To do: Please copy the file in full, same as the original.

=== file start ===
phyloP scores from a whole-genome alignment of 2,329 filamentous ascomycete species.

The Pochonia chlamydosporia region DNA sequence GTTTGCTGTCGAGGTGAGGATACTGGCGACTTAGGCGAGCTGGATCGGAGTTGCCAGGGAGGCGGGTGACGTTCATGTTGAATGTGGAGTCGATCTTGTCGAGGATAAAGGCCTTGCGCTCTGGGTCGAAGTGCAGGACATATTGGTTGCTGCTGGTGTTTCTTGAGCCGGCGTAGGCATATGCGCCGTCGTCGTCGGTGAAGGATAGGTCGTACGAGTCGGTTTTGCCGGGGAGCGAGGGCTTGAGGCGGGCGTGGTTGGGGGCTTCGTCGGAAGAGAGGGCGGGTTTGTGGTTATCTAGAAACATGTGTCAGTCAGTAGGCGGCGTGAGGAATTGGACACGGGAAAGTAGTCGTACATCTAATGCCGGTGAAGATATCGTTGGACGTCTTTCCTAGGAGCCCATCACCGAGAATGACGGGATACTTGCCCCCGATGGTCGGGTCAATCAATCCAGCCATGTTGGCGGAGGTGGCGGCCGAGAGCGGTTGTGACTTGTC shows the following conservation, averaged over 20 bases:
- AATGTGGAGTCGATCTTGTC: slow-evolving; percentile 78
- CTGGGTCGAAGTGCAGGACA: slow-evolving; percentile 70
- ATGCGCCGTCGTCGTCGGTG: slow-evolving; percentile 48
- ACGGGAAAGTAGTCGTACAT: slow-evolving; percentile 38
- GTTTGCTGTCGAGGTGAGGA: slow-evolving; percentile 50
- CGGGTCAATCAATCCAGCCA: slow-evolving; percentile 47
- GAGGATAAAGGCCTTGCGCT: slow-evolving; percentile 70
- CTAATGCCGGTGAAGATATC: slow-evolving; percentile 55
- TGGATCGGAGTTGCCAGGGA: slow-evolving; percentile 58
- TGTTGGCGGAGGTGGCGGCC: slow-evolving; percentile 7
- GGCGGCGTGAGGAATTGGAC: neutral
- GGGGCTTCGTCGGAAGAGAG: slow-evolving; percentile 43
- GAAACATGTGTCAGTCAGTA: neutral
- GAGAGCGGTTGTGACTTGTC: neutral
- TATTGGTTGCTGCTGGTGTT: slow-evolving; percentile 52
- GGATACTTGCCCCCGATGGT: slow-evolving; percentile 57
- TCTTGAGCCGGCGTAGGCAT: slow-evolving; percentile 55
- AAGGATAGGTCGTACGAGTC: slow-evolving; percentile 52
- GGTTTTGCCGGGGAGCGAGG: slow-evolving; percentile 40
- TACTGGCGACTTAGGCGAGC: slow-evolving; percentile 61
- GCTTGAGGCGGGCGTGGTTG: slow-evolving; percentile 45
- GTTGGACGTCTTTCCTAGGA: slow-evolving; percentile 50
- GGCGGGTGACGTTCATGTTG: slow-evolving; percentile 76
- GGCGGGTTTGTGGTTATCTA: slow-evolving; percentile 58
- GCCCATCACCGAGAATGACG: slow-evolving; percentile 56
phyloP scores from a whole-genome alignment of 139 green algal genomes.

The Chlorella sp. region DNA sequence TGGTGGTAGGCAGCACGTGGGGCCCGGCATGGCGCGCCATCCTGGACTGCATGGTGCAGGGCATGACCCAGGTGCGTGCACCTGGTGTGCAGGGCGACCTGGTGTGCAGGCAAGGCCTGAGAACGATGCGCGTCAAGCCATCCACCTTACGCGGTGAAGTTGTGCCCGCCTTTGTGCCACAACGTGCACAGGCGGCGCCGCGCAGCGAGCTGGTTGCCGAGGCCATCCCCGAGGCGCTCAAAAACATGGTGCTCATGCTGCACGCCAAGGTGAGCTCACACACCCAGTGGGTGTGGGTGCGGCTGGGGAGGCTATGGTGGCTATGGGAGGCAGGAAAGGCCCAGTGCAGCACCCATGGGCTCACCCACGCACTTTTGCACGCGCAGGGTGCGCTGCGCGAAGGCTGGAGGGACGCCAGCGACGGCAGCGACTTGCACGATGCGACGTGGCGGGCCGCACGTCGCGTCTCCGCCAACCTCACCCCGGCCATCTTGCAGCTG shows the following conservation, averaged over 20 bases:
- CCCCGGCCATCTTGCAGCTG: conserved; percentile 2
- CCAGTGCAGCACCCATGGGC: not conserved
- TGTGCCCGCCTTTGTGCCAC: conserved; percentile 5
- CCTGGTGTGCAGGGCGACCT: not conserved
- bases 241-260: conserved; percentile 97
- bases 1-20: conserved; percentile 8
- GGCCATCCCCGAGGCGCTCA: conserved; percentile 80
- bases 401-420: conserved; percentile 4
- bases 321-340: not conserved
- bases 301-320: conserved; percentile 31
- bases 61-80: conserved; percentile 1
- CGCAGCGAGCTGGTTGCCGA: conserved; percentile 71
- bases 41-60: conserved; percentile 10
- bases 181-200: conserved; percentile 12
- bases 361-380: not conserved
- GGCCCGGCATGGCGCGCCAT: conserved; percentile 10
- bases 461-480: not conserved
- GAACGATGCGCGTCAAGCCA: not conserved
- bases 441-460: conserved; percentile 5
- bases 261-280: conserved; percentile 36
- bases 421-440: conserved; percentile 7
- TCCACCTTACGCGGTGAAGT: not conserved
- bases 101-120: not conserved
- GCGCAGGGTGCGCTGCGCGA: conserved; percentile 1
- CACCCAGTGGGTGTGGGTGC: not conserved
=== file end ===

phyloP scores from a whole-genome alignment of 2,329 filamentous ascomycete species.

The Pochonia chlamydosporia region DNA sequence GTTTGCTGTCGAGGTGAGGATACTGGCGACTTAGGCGAGCTGGATCGGAGTTGCCAGGGAGGCGGGTGACGTTCATGTTGAATGTGGAGTCGATCTTGTCGAGGATAAAGGCCTTGCGCTCTGGGTCGAAGTGCAGGACATATTGGTTGCTGCTGGTGTTTCTTGAGCCGGCGTAGGCATATGCGCCGTCGTCGTCGGTGAAGGATAGGTCGTACGAGTCGGTTTTGCCGGGGAGCGAGGGCTTGAGGCGGGCGTGGTTGGGGGCTTCGTCGGAAGAGAGGGCGGGTTTGTGGTTATCTAGAAACATGTGTCAGTCAGTAGGCGGCGTGAGGAATTGGACACGGGAAAGTAGTCGTACATCTAATGCCGGTGAAGATATCGTTGGACGTCTTTCCTAGGAGCCCATCACCGAGAATGACGGGATACTTGCCCCCGATGGTCGGGTCAATCAATCCAGCCATGTTGGCGGAGGTGGCGGCCGAGAGCGGTTGTGACTTGTC shows the following conservation, averaged over 20 bases:
- AATGTGGAGTCGATCTTGTC: slow-evolving; percentile 78
- CTGGGTCGAAGTGCAGGACA: slow-evolving; percentile 70
- ATGCGCCGTCGTCGTCGGTG: slow-evolving; percentile 48
- ACGGGAAAGTAGTCGTACAT: slow-evolving; percentile 38
- GTTTGCTGTCGAGGTGAGGA: slow-evolving; percentile 50
- CGGGTCAATCAATCCAGCCA: slow-evolving; percentile 47
- GAGGATAAAGGCCTTGCGCT: slow-evolving; percentile 70
- CTAATGCCGGTGAAGATATC: slow-evolving; percentile 55
- TGGATCGGAGTTGCCAGGGA: slow-evolving; percentile 58
- TGTTGGCGGAGGTGGCGGCC: slow-evolving; percentile 7
- GGCGGCGTGAGGAATTGGAC: neutral
- GGGGCTTCGTCGGAAGAGAG: slow-evolving; percentile 43
- GAAACATGTGTCAGTCAGTA: neutral
- GAGAGCGGTTGTGACTTGTC: neutral
- TATTGGTTGCTGCTGGTGTT: slow-evolving; percentile 52
- GGATACTTGCCCCCGATGGT: slow-evolving; percentile 57
- TCTTGAGCCGGCGTAGGCAT: slow-evolving; percentile 55
- AAGGATAGGTCGTACGAGTC: slow-evolving; percentile 52
- GGTTTTGCCGGGGAGCGAGG: slow-evolving; percentile 40
- TACTGGCGACTTAGGCGAGC: slow-evolving; percentile 61
- GCTTGAGGCGGGCGTGGTTG: slow-evolving; percentile 45
- GTTGGACGTCTTTCCTAGGA: slow-evolving; percentile 50
- GGCGGGTGACGTTCATGTTG: slow-evolving; percentile 76
- GGCGGGTTTGTGGTTATCTA: slow-evolving; percentile 58
- GCCCATCACCGAGAATGACG: slow-evolving; percentile 56
phyloP scores from a whole-genome alignment of 139 green algal genomes.

The Chlorella sp. region DNA sequence TGGTGGTAGGCAGCACGTGGGGCCCGGCATGGCGCGCCATCCTGGACTGCATGGTGCAGGGCATGACCCAGGTGCGTGCACCTGGTGTGCAGGGCGACCTGGTGTGCAGGCAAGGCCTGAGAACGATGCGCGTCAAGCCATCCACCTTACGCGGTGAAGTTGTGCCCGCCTTTGTGCCACAACGTGCACAGGCGGCGCCGCGCAGCGAGCTGGTTGCCGAGGCCATCCCCGAGGCGCTCAAAAACATGGTGCTCATGCTGCACGCCAAGGTGAGCTCACACACCCAGTGGGTGTGGGTGCGGCTGGGGAGGCTATGGTGGCTATGGGAGGCAGGAAAGGCCCAGTGCAGCACCCATGGGCTCACCCACGCACTTTTGCACGCGCAGGGTGCGCTGCGCGAAGGCTGGAGGGACGCCAGCGACGGCAGCGACTTGCACGATGCGACGTGGCGGGCCGCACGTCGCGTCTCCGCCAACCTCACCCCGGCCATCTTGCAGCTG shows the following conservation, averaged over 20 bases:
- CCCCGGCCATCTTGCAGCTG: conserved; percentile 2
- CCAGTGCAGCACCCATGGGC: not conserved
- TGTGCCCGCCTTTGTGCCAC: conserved; percentile 5
- CCTGGTGTGCAGGGCGACCT: not conserved
- bases 241-260: conserved; percentile 97
- bases 1-20: conserved; percentile 8
- GGCCATCCCCGAGGCGCTCA: conserved; percentile 80
- bases 401-420: conserved; percentile 4
- bases 321-340: not conserved
- bases 301-320: conserved; percentile 31
- bases 61-80: conserved; percentile 1
- CGCAGCGAGCTGGTTGCCGA: conserved; percentile 71
- bases 41-60: conserved; percentile 10
- bases 181-200: conserved; percentile 12
- bases 361-380: not conserved
- GGCCCGGCATGGCGCGCCAT: conserved; percentile 10
- bases 461-480: not conserved
- GAACGATGCGCGTCAAGCCA: not conserved
- bases 441-460: conserved; percentile 5
- bases 261-280: conserved; percentile 36
- bases 421-440: conserved; percentile 7
- TCCACCTTACGCGGTGAAGT: not conserved
- bases 101-120: not conserved
- GCGCAGGGTGCGCTGCGCGA: conserved; percentile 1
- CACCCAGTGGGTGTGGGTGC: not conserved